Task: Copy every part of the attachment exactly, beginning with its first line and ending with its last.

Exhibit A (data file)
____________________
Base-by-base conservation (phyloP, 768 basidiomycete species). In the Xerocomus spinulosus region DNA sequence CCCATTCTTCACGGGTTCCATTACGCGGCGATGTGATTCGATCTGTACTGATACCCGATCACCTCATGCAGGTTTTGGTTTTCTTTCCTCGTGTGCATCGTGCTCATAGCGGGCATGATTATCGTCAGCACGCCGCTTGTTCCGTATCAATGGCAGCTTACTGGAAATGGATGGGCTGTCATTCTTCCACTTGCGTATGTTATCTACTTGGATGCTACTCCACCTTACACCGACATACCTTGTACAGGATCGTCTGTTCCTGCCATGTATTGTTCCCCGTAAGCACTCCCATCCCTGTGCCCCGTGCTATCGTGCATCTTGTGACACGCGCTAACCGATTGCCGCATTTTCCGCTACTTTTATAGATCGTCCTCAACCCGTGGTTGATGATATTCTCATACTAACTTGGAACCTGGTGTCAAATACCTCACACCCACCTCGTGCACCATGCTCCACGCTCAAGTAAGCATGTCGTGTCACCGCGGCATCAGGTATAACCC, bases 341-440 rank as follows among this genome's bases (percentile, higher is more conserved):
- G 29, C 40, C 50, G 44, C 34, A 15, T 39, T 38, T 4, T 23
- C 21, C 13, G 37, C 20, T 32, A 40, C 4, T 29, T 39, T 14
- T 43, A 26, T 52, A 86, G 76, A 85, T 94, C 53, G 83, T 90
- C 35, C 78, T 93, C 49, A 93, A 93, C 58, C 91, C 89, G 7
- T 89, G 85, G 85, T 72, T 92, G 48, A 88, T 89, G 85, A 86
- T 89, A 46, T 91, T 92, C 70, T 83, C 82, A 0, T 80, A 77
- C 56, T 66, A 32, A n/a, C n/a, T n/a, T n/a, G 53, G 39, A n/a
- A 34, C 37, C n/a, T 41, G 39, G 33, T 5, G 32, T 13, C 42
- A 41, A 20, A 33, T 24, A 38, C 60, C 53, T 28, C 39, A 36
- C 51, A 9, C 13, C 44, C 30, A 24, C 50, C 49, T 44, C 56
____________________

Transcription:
Base-by-base conservation (phyloP, 768 basidiomycete species). In the Xerocomus spinulosus region DNA sequence CCCATTCTTCACGGGTTCCATTACGCGGCGATGTGATTCGATCTGTACTGATACCCGATCACCTCATGCAGGTTTTGGTTTTCTTTCCTCGTGTGCATCGTGCTCATAGCGGGCATGATTATCGTCAGCACGCCGCTTGTTCCGTATCAATGGCAGCTTACTGGAAATGGATGGGCTGTCATTCTTCCACTTGCGTATGTTATCTACTTGGATGCTACTCCACCTTACACCGACATACCTTGTACAGGATCGTCTGTTCCTGCCATGTATTGTTCCCCGTAAGCACTCCCATCCCTGTGCCCCGTGCTATCGTGCATCTTGTGACACGCGCTAACCGATTGCCGCATTTTCCGCTACTTTTATAGATCGTCCTCAACCCGTGGTTGATGATATTCTCATACTAACTTGGAACCTGGTGTCAAATACCTCACACCCACCTCGTGCACCATGCTCCACGCTCAAGTAAGCATGTCGTGTCACCGCGGCATCAGGTATAACCC, bases 341-440 rank as follows among this genome's bases (percentile, higher is more conserved):
- G 29, C 40, C 50, G 44, C 34, A 15, T 39, T 38, T 4, T 23
- C 21, C 13, G 37, C 20, T 32, A 40, C 4, T 29, T 39, T 14
- T 43, A 26, T 52, A 86, G 76, A 85, T 94, C 53, G 83, T 90
- C 35, C 78, T 93, C 49, A 93, A 93, C 58, C 91, C 89, G 7
- T 89, G 85, G 85, T 72, T 92, G 48, A 88, T 89, G 85, A 86
- T 89, A 46, T 91, T 92, C 70, T 83, C 82, A 0, T 80, A 77
- C 56, T 66, A 32, A n/a, C n/a, T n/a, T n/a, G 53, G 39, A n/a
- A 34, C 37, C n/a, T 41, G 39, G 33, T 5, G 32, T 13, C 42
- A 41, A 20, A 33, T 24, A 38, C 60, C 53, T 28, C 39, A 36
- C 51, A 9, C 13, C 44, C 30, A 24, C 50, C 49, T 44, C 56